"Being down here has definitely been a humbling experience,” said Personnel Specialist Seaman Gavin Salcedo. “I like to think that I’m strong and that I can take other guys on, but being down here and being pressure tested, I’ve learned that I’ve still got a ways to go. It’s a good reminder that other people are capable of a lot more than what I’m capable of right now, but that’s okay – I’m here to learn, get better and Chief Magana and the rest of the guys down here are great mentors.”

    The class currently is at maximum capacity with 15 to 20 students, and with that many, it’s good to have some help. Seaman Roman Gandara, a native of El Paso, Texas assigned to the ship’s Deck Department, began boxing and competing at a young age. Prior to joining the Navy, Gandara boxed in amateur events for nearly seven years and is participating in the class, as well as helping Magana train new fighters.

    “I love teaching especially when I can see people really want to learn and are excited about the sport,” said Gandara. “It’s especially satisfying when you see the passion that people have and watch them learn something new and apply it.”

    Sailors aren’t the only people onboard with an itch to box. More than half of the class are Marines assigned to the 15th Marine Expeditionary Unit embarked onboard.

    “I really love to box,” said Lance Cpl. Noah Manning. “Chief is really great at seeing the holes in an opponent’s style and telling you how you can gain an advantage. For me, he’s been encouraging me to use my reach more and that’s been really effective.”

    “My only goal is for them to get better every week,” said Magana. “I want them to be developed enough to where when I leave here that they can carry it on because they have a good foundational skillset and an understanding of boxing.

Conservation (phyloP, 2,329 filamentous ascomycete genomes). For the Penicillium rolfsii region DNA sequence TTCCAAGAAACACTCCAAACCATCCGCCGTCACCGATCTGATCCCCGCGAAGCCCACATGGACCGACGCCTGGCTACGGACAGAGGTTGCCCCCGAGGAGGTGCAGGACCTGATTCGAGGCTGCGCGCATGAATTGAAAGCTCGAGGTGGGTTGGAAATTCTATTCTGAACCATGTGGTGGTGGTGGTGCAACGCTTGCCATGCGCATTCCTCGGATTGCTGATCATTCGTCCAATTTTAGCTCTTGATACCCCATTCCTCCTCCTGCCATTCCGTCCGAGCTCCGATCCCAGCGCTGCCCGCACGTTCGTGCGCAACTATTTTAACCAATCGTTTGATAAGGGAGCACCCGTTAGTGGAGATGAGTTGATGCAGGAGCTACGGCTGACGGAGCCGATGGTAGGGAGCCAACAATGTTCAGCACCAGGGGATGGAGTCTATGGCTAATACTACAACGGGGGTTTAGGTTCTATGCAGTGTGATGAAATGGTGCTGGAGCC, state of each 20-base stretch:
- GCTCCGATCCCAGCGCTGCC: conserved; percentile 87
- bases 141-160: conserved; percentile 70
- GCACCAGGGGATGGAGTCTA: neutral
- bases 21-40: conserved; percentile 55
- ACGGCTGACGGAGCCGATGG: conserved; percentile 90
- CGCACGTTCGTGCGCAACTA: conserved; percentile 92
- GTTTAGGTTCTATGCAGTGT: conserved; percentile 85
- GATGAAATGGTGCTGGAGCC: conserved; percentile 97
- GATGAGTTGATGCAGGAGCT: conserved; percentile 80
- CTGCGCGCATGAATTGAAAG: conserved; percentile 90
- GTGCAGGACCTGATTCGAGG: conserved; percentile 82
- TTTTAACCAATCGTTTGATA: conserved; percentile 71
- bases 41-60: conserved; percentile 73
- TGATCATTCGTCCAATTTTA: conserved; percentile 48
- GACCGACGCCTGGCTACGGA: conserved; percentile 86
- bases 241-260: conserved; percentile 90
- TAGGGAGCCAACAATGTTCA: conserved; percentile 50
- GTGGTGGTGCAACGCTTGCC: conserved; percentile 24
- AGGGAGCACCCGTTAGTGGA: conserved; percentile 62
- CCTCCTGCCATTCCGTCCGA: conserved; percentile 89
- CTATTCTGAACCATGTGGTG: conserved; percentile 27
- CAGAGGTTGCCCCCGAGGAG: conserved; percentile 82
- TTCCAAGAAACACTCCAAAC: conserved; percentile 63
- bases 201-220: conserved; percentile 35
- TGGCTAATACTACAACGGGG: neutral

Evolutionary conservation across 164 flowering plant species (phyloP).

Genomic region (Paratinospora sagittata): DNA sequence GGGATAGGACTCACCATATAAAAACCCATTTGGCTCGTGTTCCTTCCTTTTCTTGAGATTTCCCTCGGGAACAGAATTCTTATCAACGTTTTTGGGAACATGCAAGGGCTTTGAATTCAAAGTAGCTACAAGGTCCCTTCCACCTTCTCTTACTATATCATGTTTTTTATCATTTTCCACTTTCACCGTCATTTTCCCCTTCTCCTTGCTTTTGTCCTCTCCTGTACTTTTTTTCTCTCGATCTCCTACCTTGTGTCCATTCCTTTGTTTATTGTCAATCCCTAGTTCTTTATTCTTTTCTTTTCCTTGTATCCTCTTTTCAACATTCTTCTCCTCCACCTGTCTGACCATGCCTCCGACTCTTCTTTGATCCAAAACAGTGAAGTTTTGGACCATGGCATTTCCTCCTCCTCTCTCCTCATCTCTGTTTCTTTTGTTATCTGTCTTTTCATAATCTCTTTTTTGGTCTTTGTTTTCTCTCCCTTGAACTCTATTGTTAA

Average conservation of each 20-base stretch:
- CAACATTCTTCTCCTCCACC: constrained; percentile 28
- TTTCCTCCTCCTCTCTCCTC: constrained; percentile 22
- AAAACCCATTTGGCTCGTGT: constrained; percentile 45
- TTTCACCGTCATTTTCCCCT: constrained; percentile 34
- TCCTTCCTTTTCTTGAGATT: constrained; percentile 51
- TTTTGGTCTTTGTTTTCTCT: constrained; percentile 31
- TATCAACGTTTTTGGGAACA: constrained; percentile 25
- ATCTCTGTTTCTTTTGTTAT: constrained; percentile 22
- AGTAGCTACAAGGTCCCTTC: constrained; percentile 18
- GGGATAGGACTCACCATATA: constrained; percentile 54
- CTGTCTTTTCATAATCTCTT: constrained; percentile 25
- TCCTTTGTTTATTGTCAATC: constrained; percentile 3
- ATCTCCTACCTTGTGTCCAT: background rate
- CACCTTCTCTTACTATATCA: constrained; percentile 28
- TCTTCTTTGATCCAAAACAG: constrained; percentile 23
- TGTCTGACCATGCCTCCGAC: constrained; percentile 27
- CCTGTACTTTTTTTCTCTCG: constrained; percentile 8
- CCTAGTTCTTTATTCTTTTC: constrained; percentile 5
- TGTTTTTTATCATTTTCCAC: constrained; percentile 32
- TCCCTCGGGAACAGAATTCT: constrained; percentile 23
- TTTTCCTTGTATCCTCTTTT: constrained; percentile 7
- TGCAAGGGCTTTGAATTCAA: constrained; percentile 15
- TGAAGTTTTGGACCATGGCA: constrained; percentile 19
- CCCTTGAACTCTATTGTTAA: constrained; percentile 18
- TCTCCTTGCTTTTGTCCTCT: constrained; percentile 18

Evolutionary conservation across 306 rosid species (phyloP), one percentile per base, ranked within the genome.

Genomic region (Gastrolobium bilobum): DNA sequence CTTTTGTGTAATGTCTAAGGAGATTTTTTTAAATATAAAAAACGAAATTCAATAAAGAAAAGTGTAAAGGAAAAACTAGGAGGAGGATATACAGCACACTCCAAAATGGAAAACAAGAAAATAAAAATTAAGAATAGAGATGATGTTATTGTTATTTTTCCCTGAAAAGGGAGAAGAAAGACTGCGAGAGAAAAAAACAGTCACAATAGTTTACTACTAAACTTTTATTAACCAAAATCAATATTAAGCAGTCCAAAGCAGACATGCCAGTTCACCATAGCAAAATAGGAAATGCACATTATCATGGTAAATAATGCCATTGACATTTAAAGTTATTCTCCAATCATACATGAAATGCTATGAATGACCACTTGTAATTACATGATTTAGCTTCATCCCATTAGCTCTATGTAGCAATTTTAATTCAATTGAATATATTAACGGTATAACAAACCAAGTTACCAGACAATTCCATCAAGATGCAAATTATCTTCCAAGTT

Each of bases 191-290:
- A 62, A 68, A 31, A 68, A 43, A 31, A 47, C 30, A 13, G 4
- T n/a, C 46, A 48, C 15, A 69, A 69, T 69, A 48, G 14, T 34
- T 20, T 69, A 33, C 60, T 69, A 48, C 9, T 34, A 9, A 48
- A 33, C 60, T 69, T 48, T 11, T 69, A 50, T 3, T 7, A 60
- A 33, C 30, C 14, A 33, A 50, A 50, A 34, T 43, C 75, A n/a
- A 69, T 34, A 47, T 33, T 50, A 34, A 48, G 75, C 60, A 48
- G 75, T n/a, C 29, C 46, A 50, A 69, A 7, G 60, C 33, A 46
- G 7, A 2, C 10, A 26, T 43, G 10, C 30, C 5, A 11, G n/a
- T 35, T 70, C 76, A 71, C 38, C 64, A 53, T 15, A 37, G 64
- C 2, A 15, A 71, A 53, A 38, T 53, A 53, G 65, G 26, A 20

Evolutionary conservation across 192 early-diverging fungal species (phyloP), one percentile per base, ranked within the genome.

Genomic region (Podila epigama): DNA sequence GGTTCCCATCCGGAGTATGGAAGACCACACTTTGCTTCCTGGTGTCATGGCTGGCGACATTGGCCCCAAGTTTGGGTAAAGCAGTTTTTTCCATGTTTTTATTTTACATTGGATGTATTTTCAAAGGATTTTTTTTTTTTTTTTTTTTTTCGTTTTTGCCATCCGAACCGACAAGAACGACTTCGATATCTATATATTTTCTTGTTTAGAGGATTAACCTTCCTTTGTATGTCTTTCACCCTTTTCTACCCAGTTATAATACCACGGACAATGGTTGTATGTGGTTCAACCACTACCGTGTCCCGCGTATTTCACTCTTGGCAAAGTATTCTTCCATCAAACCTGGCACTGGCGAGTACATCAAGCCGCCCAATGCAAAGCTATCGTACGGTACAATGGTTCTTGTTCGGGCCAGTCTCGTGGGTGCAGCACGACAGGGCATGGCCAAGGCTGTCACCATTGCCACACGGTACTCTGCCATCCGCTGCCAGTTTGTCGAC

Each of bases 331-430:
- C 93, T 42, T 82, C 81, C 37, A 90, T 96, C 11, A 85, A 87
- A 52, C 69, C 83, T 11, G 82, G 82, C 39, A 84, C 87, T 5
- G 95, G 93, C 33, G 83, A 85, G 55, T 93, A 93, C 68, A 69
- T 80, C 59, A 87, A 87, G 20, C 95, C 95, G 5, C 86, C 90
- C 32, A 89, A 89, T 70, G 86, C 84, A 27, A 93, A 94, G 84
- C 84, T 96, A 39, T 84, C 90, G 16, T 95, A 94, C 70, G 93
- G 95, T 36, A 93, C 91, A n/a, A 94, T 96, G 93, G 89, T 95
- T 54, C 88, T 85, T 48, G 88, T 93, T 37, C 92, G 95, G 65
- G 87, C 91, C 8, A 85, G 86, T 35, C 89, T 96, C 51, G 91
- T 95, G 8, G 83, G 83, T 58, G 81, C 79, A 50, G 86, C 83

Physical activity has many well-established mental health benefits. These are published in the 'Physical Activity Guidelines for Americans' and include improved brain health and cognitive function, a reduced risk of anxiety and depression and improved sleep and overall quality of life. Although not a cure-all, increasing physical activity directly contributes to improved mental health and better overall health and well-being.

    “I think boxing really helps me with warrior toughness,” said Manning. “The warrior mindset is to not take ‘no’ for an answer. You have to keep pushing forward and applying pressure to your opponent. The same goes for your enemies on the battlefield.”

    Manning isn’t alone in his thinking. Magana also feels that the sport has a lot to offer in the realm of warrior toughness when it comes to a career in the military.

    “For the Navy we preach warrior toughness – that we need to be mentally tough to face the challenges ahead,” said Magana. “Boxing is a great avenue to build mental health and resilience from within.”

    The Boxer Amphibious Ready Group, comprised of Boxer, USS Somerset (LPD 25), and USS Harpers Ferry (LSD 49), and the embarked 15th Marine Expeditionary Unit are underway conducting integrated training and routine operations in U.S. 3rd Fleet.

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    NEWS INFO

    Date Taken: 12.12.2023
    Date Posted: 12.30.2023 23:06
    Story ID: 461107
    Location: PACIFIC OCEAN
    Hometown: EL PASO, TX, US

    Web Views: 298
    Downloads: 0